2) Rita (Mirana Frigon), who I liked because she’s a redheaded administrative assistant, just like me!  At one point, Rita gets a phone call from someone outside of the agency.  Sikes tells her that he needs her to be 100%.  Rita agrees.  The phone call is never mentioned again.

3) Kenny (Doug Savant), who doesn’t really have much of a personality.

4) Thomas (Vincent Spano), who is Kenny’s best friend and who, as a part of his job, is currently sleeping with Hellen (Anne Leighton) who works for Kotov.  At one point, Thomas’s wife (Hillary Tuck) shows up and points a gun at him and screams at him for cheating on her.  An exasperated Thomas yells back, “I work my ass off and you show up here and make me look like an ass in front of Kenny!”  And the scene goes on and on from there…

And finally,

5) Hillary Miller (Ming-Na Wen!) is apparently Sikes’s superior.  Thomas refers to her as being the Wicked Witch of West Los Angeles.  “She flies around on her broomstick with a strap-on and a jar of vaseline,” he informs Alex.  Ming-Na gets top billing but she’s actually only in a few minutes of the film and she spends most of that time yelling and glaring.  It’s almost as if she’s daring you to ask her how she ended up in a movie like April Rain.

Ming-Na in April Rain

Ming-Na dares you to ask her what she’s doing in April Rain.

ANYWAY — Kotov has been supplying terrorist leader Tariq (Deniz Akdeniz) with guns and Vespa motor scooters and you better believe that we eventually do get a chase scene where the bad guy is fleeing on a Vespa.  (And you also better believe that almost the entire chase scene is filmed in slow motion.)  

Before launching his terrorist scheme, Tariq becomes an American citizen.  The oath of citizenship is delivered by a judge who actually shows up on a Sunday to do so.  “It’s the least I can do, after all the work you’ve done on my house,” the judge helpfully explains.  Of course, as Tariq and the Judge enter the courthouse, the camera lingers on security guard who views both of them with clear suspicion.

Upon returning to his apartment, Tariq and his family celebrate his new citizenship.  Then, his two neighbors arrives to congratulate him.  These two neighbors — well, they simply have to be seen and heard to be believed.  “Share the wealth!” one of them proclaims, “then maybe everyone won’t want to kill us…”  Another one drinks a toast to “education and the redistribution of wealth,” which I guess is the film’s way of letting us know that the only thing needed for the Tariqs of the world to succeed is for them to live next door to stereotypical California liberals.

What’s especially interesting about this film is that, for all the time devoted to the Judge, the security guard, and those two neighbors, none of them are all that important to the plot.  In fact, after their initial scenes, neither the judge nor the security guard are ever seen again.  As for the two neighbors, they’re kicked out of the apartment after Tariq is visited by Yusef, a jihadi who is also a pizza deliveryman…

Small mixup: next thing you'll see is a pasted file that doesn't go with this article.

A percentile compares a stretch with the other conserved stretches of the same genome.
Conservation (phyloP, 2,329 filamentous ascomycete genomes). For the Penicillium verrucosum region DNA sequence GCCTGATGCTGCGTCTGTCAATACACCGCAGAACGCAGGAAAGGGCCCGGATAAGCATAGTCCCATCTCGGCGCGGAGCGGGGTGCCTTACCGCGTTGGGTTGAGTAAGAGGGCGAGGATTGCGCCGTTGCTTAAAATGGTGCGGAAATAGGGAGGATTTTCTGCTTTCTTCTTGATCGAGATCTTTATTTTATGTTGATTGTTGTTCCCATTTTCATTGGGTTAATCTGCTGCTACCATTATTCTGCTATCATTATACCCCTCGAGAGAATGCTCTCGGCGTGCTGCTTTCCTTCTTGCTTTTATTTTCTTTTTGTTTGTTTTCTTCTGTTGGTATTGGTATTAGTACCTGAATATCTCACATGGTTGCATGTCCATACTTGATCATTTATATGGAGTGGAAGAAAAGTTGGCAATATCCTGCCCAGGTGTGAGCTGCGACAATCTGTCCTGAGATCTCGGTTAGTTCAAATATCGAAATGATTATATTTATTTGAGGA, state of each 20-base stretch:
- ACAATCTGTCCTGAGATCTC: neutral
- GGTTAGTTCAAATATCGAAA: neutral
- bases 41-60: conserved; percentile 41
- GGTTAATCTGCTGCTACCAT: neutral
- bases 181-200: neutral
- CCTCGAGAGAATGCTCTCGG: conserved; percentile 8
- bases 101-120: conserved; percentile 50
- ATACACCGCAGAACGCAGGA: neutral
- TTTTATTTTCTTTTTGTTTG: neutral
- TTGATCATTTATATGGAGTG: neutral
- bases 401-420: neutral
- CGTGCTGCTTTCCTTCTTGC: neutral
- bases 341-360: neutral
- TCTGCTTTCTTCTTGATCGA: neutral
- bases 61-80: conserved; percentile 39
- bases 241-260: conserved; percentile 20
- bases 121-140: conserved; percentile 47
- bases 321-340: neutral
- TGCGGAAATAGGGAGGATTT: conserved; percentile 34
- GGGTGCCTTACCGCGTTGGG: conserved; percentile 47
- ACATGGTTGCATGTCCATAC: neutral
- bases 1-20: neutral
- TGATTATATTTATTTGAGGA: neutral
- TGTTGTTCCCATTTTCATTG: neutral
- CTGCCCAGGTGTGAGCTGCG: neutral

(Just about every film has a few red herrings but few take it to the extreme of April Rain, a movie in which just about everyone in the cast is a red herring.)

Everyone's either a red herring or a redhead or both.

Everyone’s either a red herring or a redhead or both.

Much like Birdemic, The Room, and Troll 2, April Rain is such a uniquely bad film that it becomes oddly fascinating.  You watch and, with each moment, you can not help but wonder how much worse the film can get.  And, with each passing moment, you discover that it can get a lot worse.

You want a cast that alternates between catatonic underplaying and histrionic overacting?  April Rain has got you covered.  (In defense of the cast, it’s not that any of them are bad actors as much as the script doesn’t leave them much choice.  For instance, I thought Brittany Beery did the best that anyone possibly could with her role.  The same can be said of Ryan Guzman and Luke Goss.  As for Ming-Na — well, I imagine she probably just wanted to get her scenes over with.)

You want action scenes that essentially look like a bunch of kids making finger guns and going, “Bang!  Bang!” at each other?  April Rain is the film to see.

Do you want random scenes that come out of nowhere, make you go, “What the Hell?,” and are then promptly forgotten about in the movie’s grand narrative scheme?  April Rain will not disappoint.

Do you want pages and pages of dialogue that add up to nothing more than empty verbosity?  Might I suggest watching April Rain?

Do you want to see a movie that’s so bad that it’s good?  Well, I’d suggest watching The Room and then Troll 2 and then Birdemic.  But once you’ve got those three out of the way, definitely give April Rain a try!

April Rain

Bang! Bang!